Skip to content

Beyond the Trees: The Dance of 10 Species of Common Woodpeckers in Michigan

Michigan boasts a rich avian tapestry, and among its feathered residents, woodpeckers stand out as charismatic and industrious. 

In this exploration, we delve into the vibrant world of Michigan’s woodpeckers, uncovering the unique characteristics of ten common species. 

These avian artisans, with their distinctive drumming and striking plumage, play integral roles in the state’s ecosystems. 

Each species adds a layer of diversity to Michigan’s wooded landscapes, from the iconic Pileated Woodpecker to the adaptable Downy Woodpecker. 

Join us as we unravel the secrets of these common woodpeckers, shedding light on their behaviors, habitats, and the ecological significance they bring to the Great Lakes State. 

Welcome to the captivating realm of the ten common woodpecker species that call Michigan home. Stay sharp. 

10 Woodpeckers in Michigan

Let’s discover Michigan’s diverse world of woodpeckers, each species bringing its unique charm to the state’s woodlands. 

From the iconic Pileated Woodpecker to the elusive American Three-toed Woodpecker, these avian residents contribute to the ecological tapestry of Michigan’s forests, each with distinct behaviors and roles in the ecosystem. Explore their fascinating characteristics below.

1. Pileated Woodpecker

Pileated Woodpecker

  • Scientific Name: Dryocopus pileatus
  • Life Span: Up to 12 years
  • Size: 16-19 inches
  • Weight: 8-12 ounces
  • Food: Insects, especially carpenter ants and wood-boring beetle larvae
  • Wingspan: 26-30 inches
  • Status: Common

The Pileated Woodpecker, with its striking red crest and large size, is one of Michigan’s most impressive woodpeckers. 

With a life span of up to 12 years, these birds are known for their distinctive drumming sounds and distinctive rectangular-shaped excavations in trees, marking their presence in the wooded landscapes. 

Pileated woodpeckers are primarily insectivores, using their strong bills to chip away at tree bark in search of carpenter ants and beetle larvae. Their expansive wingspan of 26-30 inches aids in agile flight through the forest.

Pileated woodpeckers are often found in mature forests, establishing territories and vigorously defending them. Their drumming sounds serve as both a territorial signal and a means of communication with potential mates. 

These birds are also known for their distinctive ‘wo-kik’ calls. Nesting in tree cavities, they contribute to forest ecosystems by controlling insect populations and aiding in the decomposition of dead trees.

2. Downy Woodpecker

Downy Woodpecker

  • Scientific Name: Dryobates pubescens
  • Life Span: 4-6 years
  • Size: 5.5-7 inches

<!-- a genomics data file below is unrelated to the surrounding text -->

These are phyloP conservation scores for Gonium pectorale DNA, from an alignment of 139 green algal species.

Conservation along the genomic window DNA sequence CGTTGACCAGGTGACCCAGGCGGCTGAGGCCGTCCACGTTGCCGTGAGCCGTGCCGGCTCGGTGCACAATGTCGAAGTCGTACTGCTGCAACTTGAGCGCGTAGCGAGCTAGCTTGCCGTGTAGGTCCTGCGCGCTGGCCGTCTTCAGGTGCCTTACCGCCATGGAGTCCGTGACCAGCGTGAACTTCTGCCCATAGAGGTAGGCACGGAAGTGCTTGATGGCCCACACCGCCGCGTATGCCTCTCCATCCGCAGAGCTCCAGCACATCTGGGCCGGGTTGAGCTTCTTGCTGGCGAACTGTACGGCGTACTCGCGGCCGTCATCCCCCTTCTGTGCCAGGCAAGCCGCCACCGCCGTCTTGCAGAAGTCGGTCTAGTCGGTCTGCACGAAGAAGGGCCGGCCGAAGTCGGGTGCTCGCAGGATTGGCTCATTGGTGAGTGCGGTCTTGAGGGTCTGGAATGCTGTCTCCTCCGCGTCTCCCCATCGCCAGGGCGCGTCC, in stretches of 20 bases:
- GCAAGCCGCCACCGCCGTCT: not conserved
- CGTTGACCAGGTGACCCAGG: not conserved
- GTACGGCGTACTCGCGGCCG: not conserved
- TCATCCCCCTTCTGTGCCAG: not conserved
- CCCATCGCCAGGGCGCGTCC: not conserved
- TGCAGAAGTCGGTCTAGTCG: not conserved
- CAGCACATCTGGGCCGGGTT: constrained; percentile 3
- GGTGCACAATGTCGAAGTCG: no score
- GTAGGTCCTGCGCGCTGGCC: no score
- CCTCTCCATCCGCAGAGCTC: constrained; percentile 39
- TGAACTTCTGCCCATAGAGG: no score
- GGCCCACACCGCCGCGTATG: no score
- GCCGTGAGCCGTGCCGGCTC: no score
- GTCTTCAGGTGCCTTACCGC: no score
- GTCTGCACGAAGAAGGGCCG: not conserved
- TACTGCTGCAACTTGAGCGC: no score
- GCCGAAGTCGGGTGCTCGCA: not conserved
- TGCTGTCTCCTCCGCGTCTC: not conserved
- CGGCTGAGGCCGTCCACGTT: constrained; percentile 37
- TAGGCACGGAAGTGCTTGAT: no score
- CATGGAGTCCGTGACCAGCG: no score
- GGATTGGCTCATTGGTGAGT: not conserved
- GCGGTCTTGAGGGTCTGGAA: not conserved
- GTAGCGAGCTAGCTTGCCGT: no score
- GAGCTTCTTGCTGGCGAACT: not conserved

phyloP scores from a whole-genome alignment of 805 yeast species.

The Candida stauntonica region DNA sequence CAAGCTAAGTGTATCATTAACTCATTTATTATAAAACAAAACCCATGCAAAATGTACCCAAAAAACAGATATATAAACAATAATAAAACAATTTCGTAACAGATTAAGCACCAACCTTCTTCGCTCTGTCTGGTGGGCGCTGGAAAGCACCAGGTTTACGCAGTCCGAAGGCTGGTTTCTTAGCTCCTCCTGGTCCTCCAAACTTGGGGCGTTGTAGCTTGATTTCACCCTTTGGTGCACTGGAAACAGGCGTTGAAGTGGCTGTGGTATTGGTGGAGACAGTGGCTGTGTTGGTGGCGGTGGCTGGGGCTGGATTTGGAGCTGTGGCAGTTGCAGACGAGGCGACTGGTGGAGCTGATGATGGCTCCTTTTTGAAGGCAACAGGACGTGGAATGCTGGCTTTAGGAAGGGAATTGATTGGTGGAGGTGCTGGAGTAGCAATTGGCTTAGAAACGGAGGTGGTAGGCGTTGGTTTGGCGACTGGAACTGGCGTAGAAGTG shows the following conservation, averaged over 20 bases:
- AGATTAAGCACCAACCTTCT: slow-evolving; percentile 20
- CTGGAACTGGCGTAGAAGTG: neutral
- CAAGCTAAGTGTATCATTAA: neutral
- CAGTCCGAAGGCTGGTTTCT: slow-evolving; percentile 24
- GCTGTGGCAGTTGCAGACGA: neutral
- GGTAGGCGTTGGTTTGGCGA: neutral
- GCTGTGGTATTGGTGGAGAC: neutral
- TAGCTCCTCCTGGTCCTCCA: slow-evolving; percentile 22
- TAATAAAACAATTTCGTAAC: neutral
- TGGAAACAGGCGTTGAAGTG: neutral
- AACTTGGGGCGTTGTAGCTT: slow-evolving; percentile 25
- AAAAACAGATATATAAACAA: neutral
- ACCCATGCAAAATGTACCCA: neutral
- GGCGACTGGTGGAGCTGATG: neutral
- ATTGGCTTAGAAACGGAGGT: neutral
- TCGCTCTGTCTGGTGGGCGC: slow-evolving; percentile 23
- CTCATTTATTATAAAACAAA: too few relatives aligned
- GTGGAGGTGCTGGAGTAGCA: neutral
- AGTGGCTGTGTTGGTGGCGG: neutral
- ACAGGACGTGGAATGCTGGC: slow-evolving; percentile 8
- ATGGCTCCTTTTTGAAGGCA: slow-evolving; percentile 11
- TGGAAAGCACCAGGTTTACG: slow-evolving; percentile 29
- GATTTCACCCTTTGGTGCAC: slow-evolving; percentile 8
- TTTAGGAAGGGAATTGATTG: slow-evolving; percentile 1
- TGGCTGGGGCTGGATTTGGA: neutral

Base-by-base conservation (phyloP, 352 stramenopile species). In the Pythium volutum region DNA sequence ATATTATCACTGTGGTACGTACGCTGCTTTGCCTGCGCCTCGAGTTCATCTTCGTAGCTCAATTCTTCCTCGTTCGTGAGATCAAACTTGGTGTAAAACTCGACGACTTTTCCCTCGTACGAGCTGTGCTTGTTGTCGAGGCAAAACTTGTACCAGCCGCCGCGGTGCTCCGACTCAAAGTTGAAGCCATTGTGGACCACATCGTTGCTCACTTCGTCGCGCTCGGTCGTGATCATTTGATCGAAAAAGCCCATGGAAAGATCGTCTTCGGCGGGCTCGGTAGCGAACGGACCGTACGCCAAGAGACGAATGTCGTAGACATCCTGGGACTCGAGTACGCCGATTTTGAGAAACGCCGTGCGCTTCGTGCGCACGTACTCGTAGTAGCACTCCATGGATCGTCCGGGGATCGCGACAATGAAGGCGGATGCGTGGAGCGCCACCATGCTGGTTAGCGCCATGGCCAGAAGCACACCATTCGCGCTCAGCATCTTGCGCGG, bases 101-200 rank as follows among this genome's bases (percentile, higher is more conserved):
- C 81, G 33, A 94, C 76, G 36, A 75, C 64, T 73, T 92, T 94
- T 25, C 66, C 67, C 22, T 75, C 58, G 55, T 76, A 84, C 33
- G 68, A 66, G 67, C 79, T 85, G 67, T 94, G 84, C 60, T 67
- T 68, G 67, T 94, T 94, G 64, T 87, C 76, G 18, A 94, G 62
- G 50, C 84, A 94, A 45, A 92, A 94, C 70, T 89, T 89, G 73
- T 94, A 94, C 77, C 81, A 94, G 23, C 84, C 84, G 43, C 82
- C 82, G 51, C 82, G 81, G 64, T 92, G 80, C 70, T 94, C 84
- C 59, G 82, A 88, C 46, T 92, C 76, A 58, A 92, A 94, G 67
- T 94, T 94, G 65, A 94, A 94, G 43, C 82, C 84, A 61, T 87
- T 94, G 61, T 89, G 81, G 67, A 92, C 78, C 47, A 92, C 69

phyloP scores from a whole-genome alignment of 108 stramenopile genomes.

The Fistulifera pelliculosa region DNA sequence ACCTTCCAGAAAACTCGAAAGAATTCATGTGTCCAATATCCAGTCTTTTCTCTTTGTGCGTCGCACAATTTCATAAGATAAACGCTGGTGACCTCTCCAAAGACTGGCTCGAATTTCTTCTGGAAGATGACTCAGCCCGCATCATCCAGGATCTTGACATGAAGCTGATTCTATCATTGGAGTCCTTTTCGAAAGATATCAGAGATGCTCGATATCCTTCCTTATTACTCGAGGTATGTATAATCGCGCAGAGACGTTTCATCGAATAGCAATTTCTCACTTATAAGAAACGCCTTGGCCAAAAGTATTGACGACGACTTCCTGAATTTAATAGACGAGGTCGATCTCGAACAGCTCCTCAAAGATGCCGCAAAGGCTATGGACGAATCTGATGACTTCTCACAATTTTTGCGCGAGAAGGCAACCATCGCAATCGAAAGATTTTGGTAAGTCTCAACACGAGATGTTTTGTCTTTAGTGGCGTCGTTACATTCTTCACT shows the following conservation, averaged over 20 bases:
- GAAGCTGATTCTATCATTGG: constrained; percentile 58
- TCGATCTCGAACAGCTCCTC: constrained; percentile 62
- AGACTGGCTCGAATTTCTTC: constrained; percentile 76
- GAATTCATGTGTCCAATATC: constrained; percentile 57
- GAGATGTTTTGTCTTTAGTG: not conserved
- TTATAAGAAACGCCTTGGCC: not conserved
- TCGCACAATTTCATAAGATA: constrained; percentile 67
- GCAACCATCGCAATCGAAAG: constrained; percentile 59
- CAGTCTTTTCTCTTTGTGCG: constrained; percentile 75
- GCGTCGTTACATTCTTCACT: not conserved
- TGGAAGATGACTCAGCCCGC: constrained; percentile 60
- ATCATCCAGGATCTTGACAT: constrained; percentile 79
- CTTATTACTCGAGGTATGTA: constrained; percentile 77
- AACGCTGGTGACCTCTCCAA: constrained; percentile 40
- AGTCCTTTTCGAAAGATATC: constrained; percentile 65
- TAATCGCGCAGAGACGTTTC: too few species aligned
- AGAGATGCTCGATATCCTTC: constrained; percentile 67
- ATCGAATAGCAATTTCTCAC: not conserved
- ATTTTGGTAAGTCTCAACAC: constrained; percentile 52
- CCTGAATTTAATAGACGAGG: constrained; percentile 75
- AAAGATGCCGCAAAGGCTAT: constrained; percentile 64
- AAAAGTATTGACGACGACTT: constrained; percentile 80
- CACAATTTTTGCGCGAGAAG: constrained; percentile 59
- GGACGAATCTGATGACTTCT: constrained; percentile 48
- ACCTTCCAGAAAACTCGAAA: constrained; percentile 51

• Weight: 0.7-1 ounce
  • Food: Insects, seeds, and berries
  • Wingspan: 9-12 inches
  • Status: Common

The Downy Woodpecker, Michigan’s smallest woodpecker, is easily identifiable by its black and white plumage and small size. 

With a life span of 4-6 years, these birds are adaptable and commonly found in various habitats, from woodlands to urban areas. Their distinctive drumming sounds and ‘pik’ calls are frequent in Michigan’s diverse landscapes.

Downy woodpeckers are versatile feeders, consuming insects, seeds, and berries. They often climb tree trunks and branches, using their specialized tongue to extract insects from crevices. 

These birds are crucial in controlling insect populations and contribute to the overall health of forests and gardens.

3. Red-headed Woodpecker

Red-headed Woodpecker

  • Scientific Name: Melanerpes erythrocephalus
  • Life Span: 9-12 years
  • Size: 7.5-9.1 inches
  • Weight: 2.2-3.2 ounces
  • Food: Insects, fruits, seeds, and nuts
  • Wingspan: 16.5-17.7 inches
  • Status: Declining

The Red-headed Woodpecker is known for its vibrant redhead, which contrasts with its black and white body. With a life span of 9-12 years, these woodpeckers are, unfortunately, experiencing a decline in population, making them a conservation concern in Michigan.

Red-headed woodpeckers are versatile foragers, preying on insects, fruits, seeds, and nuts. They are known for their unique method of catching insects mid-air and caching surplus food by wedging it into bark crevices. 

Their preference for open habitats, like savannas and open woodlands, makes them vulnerable to habitat loss. Conservation efforts are crucial to ensure the survival of this distinctive woodpecker species in Michigan.

4. Red-bellied Woodpecker

Red-bellied Woodpecker

  • Scientific Name: Melanerpes carolinus
  • Life Span: 9-13 years
  • Size: 9-10.5 inches
  • Weight: 2-3.2 ounces
  • Food: Insects, fruits, nuts, and seeds
  • Wingspan: 13-16 inches
  • Status: Common

Despite its name, the Red-bellied Woodpecker’s red crown is more noticeable than its pale red belly. These medium-sized woodpeckers are 9-13 years old and are common residents in Michigan. 

Their striking black and white barred pattern, along with their distinctive calls, makes them easily recognizable.

Red-bellied woodpeckers are omnivores, feeding on various foods, including insects, fruits, nuts, and seeds. They are often seen foraging on tree trunks and branches, using their strong bills to extract insects from bark. 

These adaptable birds also consume a significant amount of fruits and nuts, contributing to seed dispersal in their habitat.

5. Northern Flicker

Northern Flicker

  • Scientific Name: Colaptes auratus
  • Life Span: 6-9 years
  • Size: 11-14 inches
  • Weight: 3-5.6 ounces
  • Food: Insects, fruits, and seeds
  • Wingspan: 16.5-20 inches
  • Status: Common

The Northern Flicker is a unique woodpecker with a tan or pinkish underbelly, distinctive black markings, and a prominent black crescent on its chest. 

With a life span of 6-9 years, these birds are common in Michigan, especially in open habitats. Their vibrant plumage and distinctive calls, resembling laughter, make them stand out.

Northern Flickers are ground feeders, often foraging for ants and other insects in open spaces. Their diet also includes fruits and seeds, making them versatile foragers. 

They are known for their drumming sounds, which can be heard during breeding season as part of courtship displays and territory establishment.

6. Yellow-bellied Sapsucker

Yellow-bellied Sapsucker

  • Scientific Name: Sphyrapicus varius
  • Life Span: 7-8 years
  • Size: 7.5-8.7 inches
  • Weight: 1.5-2.7 ounces
  • Food: Sap, insects, fruits, and berries
  • Wingspan: 13-17 inches
  • Status: Common

The Yellow-bellied Sapsucker is named for its habit of drilling holes in trees to feed on sap. 

These medium-sized woodpeckers have a life span of 7-8 years and are easily identified by their black and white plumage with a distinctive red forehead and throat.

As their name suggests, Yellow-bellied Sapsuckers feed on sap by creating small, organized holes in trees. They also consume insects attracted to the sap, fruits, and berries.